Gruesome reviews greet Ant and Dec's spoof autopsy film

As ritual humiliations go, it bears all the hallmarks of a "Bush Tucker Trial". The improbable film careers of the TV presenters Ant and Dec seem to be in question already, following a panning from critics over their debuts in Alien Autopsy.

The omens were hardly great for the Geordie duo, full names Anthony McPartlin and Declan Donnelly, when they chose for their big screen debut a spoof of the story of Ray Santilli and Gary Shoefield, who claimed to have discovered footage of an alien that crash-landed in Roswell, New Mexico, in 1947. "I think if anybody ever wanted to have a go, or criticise, this would be the opportunity," McPartlin said after he and Donnelly were selected for the roles. "But you've got to take risks and you've got to challenge yourself."

The film, which premiered in Newcastle ahead of London's West End, tells how Ray (Donnelly) conceives the idea of the hoax when he takes a trip to Cleveland, Ohio, to buy Elvis memorabilia for his London market stall. He buys footage there of the "autopsy" of the alien and finds it to be damaged so he and Gary (McPartlin) make their own. A sub-plot involves a documentary film-maker (Bill Pullman) persuading them to tell their story to his camera.

McPartlin and Donnelly were cast against their usual small screen roles in the film, with Ant transformed into the serious, bespectacled Gary and Dec is the rougher-edged, louder Ray. But there were some faintly encouraging noises from the weekend critics, including a pronouncement in the News of the World that the pair did "an OK job", and it was "worth missing that Saturday night takeaway to go and see it."

But, by yesterday, the pair were eating the cinematographic equivalent of witchetty grubs. The film, directed by the Shameless director Jonny Campbell was, according to James Christopher in The Times, "an utterly dismal attempt to craft a post-modern spoof out of a 60-year-old hoax".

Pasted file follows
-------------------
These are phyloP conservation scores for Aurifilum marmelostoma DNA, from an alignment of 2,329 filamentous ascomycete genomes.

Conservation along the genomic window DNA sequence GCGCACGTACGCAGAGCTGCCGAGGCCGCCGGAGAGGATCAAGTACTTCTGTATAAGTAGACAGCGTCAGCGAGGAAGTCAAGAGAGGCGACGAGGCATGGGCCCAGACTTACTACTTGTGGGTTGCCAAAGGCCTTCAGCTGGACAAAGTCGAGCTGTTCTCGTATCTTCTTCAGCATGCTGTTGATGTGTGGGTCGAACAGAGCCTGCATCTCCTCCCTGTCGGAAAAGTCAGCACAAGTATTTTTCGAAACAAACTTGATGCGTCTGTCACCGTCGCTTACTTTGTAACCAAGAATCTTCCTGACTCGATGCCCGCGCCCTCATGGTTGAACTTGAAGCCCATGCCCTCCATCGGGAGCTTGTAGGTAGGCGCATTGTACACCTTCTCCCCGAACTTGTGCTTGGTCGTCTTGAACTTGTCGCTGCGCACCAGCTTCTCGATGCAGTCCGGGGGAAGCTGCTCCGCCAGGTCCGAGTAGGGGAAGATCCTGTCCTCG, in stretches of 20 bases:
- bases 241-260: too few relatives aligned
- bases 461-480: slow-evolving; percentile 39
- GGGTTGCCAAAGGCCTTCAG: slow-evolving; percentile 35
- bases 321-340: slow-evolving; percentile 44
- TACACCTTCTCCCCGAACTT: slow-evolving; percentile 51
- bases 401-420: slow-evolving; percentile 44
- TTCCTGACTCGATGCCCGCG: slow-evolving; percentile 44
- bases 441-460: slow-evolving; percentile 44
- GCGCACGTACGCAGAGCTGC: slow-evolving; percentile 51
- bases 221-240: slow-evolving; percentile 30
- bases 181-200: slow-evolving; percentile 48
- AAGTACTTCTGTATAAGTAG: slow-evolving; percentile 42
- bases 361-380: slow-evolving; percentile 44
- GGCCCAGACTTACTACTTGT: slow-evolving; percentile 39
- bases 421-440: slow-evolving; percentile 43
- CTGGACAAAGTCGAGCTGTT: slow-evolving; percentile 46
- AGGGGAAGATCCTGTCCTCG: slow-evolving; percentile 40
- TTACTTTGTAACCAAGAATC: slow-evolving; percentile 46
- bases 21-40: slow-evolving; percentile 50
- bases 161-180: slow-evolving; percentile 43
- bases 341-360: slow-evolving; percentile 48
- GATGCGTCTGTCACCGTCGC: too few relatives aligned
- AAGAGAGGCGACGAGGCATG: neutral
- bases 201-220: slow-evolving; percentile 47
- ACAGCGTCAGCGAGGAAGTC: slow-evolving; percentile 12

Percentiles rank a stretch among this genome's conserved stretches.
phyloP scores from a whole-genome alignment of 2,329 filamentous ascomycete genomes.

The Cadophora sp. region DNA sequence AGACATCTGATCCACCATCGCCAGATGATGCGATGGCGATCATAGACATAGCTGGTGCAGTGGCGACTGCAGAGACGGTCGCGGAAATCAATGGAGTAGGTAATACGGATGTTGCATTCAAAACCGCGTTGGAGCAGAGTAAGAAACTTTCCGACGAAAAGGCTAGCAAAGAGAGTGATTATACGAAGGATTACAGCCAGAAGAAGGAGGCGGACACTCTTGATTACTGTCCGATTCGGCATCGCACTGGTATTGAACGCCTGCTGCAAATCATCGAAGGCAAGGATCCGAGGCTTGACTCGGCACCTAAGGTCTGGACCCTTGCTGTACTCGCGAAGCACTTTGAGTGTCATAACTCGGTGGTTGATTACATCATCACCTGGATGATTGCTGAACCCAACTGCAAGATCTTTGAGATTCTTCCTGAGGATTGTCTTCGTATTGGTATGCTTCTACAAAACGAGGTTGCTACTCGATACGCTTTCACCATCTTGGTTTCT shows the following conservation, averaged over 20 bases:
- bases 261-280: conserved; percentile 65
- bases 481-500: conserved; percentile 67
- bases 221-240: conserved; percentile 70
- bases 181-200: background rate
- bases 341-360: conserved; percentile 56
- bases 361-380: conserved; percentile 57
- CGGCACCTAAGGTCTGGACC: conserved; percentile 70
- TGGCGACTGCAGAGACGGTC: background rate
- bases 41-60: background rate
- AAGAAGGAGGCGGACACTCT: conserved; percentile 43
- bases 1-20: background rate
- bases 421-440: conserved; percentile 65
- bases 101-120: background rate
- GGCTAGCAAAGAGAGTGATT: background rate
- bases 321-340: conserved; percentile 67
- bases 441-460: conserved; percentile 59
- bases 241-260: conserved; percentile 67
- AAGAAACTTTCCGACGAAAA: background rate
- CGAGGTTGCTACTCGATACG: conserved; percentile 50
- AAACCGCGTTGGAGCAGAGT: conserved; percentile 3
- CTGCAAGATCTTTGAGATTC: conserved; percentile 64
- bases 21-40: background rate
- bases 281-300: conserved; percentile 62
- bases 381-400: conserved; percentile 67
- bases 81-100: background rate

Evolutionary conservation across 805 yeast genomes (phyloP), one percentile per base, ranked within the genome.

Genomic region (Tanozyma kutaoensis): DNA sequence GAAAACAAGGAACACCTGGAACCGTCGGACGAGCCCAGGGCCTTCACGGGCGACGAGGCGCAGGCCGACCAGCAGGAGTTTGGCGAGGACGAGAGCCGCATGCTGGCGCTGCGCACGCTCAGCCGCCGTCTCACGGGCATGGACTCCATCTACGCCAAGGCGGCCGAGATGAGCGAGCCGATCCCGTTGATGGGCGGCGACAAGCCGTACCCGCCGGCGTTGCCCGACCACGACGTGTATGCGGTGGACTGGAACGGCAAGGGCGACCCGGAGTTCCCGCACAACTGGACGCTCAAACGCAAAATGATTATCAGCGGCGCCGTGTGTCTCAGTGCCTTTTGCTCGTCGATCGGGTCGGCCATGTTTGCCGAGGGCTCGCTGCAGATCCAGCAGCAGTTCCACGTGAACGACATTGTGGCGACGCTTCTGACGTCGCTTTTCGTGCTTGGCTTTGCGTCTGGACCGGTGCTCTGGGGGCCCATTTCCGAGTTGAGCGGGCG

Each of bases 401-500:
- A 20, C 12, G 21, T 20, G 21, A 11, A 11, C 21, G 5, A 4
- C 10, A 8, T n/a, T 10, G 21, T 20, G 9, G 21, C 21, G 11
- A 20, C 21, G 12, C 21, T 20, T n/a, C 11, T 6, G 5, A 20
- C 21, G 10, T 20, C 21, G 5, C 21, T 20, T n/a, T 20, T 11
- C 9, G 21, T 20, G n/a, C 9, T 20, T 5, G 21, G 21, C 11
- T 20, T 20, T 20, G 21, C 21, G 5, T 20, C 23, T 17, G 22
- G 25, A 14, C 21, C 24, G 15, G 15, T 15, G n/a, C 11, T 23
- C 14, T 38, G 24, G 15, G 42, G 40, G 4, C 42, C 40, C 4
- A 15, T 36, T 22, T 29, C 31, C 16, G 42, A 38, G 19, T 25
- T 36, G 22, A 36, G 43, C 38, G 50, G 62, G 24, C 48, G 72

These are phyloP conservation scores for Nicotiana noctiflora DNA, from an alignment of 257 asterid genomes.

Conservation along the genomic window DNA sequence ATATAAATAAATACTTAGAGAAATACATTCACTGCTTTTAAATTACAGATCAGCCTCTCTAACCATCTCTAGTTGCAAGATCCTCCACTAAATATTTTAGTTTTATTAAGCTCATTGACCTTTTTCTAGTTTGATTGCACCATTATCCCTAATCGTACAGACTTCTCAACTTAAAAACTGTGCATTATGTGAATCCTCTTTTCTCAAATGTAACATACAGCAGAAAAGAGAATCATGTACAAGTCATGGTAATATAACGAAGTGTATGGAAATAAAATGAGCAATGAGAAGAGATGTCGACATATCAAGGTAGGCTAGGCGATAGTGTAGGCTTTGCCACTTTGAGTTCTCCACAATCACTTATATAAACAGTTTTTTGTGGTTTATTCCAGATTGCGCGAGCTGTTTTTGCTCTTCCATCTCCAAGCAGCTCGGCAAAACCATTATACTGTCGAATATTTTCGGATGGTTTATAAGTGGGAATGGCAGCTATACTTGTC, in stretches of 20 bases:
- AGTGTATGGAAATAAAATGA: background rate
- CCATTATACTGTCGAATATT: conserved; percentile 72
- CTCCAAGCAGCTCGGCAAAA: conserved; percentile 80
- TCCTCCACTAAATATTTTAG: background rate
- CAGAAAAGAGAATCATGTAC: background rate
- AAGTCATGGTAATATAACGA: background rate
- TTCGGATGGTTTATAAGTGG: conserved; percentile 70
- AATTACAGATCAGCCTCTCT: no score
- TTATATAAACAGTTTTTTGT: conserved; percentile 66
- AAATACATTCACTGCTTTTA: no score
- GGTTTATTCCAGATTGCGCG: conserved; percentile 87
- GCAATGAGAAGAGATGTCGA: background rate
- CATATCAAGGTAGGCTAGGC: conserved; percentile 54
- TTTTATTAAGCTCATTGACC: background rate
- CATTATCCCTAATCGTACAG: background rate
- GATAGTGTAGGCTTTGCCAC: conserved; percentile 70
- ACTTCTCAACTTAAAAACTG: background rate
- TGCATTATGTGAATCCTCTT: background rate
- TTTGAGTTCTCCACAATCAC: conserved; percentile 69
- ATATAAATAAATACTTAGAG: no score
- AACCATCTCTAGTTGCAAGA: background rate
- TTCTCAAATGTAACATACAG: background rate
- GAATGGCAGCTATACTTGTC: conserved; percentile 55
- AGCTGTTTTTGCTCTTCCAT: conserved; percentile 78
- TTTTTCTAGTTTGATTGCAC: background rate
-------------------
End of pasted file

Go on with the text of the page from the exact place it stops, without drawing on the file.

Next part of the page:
Anthony Quinn, The Independent's critic, was equally unimpressed, writing: "Ant and Dec may be the princelings of prime-time TV but they're barely peasant-level in the big-screen stakes." BBC online's Neil Smith declared that the film was "too banal for adults, too gruesome for kids".

Ant and Dec could probably be forgiven for thinking they could convert this bizarre script into a hit. Since first finding fame on the small screen as PJ and Duncan in the BBC children's programme Byker Grove, the pair have rarely failed to find popularity - first in brief music careers, then as the self-styled kings of light entertainment with stints presenting Pop Idol, I'm a Celebrity ... and Ant and Dec's Saturday Night Takeaway. Their latest TV undertaking - the first televised interview of Princes William and Harry with their father - is the most improbable of all.

The film has at least shed some light on the Roswell hoax. A sculptor who has designed the aliens for the film, John Humphreys, admitted yesterday that he created the models for the 1996 film which fooled some into thinking they were watching the dissection of a real-life extra-terrestrial.

Fortunately, the film's leading actors do seem to have prepared themselves for their worst. "This might be the only movie we ever make, the only premiere we ever have, so we just decided to enjoy it," Donnelly said before the film's screening in Leicester Square.

"We're signed to ITV to 2007 so certainly until the end of then we'll still be working on our TV projects. We wanted to see how this went and if viewers can think of us as these characters. If things come in, then we'll look at them but we're certainly not going to launch an assault on Tinseltown."

Panned by the critics

"Ant and Dec may be the princelings of prime-time TV but they're barely peasant-level in the big-screen stakes. Another British comedy for the slab."

Anthony Quinn, The Independent

"Alien Autopsy is an utterly dismal attempt to craft a post-modern spoof out of a 60-year-old hoax. The director, Jonny Campbell, applies the kiss of death to this dire nonsense by casting a couple of real aliens, Anthony McPartlin and Declan Donnelly (aka Ant and Dec)."

James Christopher, The Times

"ITV's most popular hosts have always loved Morecambe and Wise, and there is just one sequence in their first feature film that suggests they've learnt a few lessons from their heroes. The rest just isn't funny enough. The move from the small to the big screen very seldom works for comics. The comedy is ironic rather than farcical for the most part, and the belly laughs are very rare indeed."

Derek Malcolm, Evening Standard

"The central sequence is the highpoint of Campbell's movie. The remainder drags like one of its stars' game shows. All in all, a most peculiar vehicle for the Byker Grove duo that will probably lose them more fans than it gains."

Neil Smith on BBC website

"By taking roles in one of this year's most disappointing and dire comedies, McPartlin and Donnelly have ensured that they will be waiting another 10 years for an acting gig."

Joe Utichi, filmfocus.co.uk

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